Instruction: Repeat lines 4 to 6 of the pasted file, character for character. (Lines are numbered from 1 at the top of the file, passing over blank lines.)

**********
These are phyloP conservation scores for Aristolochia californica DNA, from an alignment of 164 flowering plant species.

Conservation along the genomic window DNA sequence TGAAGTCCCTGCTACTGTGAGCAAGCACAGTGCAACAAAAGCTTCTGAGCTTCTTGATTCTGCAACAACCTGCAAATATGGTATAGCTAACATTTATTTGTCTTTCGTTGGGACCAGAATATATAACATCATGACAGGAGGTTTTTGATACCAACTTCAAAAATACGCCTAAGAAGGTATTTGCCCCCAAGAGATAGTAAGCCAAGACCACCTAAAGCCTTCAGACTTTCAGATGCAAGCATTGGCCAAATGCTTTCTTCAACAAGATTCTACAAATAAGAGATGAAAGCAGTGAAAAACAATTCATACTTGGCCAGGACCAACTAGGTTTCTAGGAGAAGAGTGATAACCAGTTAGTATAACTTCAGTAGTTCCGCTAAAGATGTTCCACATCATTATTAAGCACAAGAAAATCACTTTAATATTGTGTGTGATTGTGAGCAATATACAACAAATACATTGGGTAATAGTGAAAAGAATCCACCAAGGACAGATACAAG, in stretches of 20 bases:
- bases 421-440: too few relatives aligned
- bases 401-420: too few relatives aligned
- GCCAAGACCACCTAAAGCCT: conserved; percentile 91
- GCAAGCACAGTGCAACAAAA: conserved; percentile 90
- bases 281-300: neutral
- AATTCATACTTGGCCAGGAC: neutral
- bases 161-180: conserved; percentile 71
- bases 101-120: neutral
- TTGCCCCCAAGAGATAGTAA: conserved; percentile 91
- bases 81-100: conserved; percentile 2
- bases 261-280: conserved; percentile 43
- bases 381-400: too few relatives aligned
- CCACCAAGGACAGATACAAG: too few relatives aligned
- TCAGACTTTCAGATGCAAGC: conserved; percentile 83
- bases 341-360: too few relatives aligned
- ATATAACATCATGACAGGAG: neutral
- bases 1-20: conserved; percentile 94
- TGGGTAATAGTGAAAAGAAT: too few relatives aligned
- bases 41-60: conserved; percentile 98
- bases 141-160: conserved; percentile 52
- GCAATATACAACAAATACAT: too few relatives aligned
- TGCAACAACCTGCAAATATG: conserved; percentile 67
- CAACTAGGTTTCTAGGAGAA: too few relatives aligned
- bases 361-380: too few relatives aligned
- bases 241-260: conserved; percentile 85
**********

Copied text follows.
- bases 401-420: too few relatives aligned
- GCCAAGACCACCTAAAGCCT: conserved; percentile 91
- GCAAGCACAGTGCAACAAAA: conserved; percentile 90